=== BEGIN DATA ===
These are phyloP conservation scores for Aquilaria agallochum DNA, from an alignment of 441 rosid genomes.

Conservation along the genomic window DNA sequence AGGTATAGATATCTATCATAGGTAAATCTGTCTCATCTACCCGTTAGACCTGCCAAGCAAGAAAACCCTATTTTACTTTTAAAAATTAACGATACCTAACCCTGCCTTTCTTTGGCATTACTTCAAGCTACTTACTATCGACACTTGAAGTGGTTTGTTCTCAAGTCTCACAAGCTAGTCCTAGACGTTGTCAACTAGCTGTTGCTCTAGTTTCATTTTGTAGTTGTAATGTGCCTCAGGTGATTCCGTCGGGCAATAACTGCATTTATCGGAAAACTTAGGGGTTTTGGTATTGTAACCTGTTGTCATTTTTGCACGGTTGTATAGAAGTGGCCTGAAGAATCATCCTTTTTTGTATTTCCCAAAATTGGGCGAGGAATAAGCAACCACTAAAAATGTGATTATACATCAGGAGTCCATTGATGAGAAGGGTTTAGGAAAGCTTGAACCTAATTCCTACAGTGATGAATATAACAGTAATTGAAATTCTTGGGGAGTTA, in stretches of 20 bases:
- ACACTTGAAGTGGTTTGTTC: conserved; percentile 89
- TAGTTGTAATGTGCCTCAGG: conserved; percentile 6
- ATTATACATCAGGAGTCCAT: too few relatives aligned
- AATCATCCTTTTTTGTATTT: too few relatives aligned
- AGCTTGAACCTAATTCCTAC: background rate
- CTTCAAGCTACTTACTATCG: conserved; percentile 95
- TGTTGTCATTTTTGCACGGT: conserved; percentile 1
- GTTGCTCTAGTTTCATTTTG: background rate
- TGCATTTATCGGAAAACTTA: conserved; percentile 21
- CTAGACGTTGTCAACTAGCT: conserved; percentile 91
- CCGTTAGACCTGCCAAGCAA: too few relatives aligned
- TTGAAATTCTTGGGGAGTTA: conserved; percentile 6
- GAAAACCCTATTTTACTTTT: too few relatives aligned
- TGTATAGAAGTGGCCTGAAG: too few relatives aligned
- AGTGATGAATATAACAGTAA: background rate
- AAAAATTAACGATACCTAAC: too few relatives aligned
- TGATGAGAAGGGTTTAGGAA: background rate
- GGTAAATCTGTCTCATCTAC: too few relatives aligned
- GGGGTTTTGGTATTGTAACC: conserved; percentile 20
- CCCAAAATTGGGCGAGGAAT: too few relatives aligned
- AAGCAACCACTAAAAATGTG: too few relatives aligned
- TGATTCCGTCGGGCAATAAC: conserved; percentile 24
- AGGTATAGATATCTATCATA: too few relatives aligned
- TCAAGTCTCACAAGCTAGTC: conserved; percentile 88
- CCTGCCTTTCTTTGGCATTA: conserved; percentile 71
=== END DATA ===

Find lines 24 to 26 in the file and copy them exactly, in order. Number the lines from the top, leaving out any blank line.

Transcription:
- TGATTCCGTCGGGCAATAAC: conserved; percentile 24
- AGGTATAGATATCTATCATA: too few relatives aligned
- TCAAGTCTCACAAGCTAGTC: conserved; percentile 88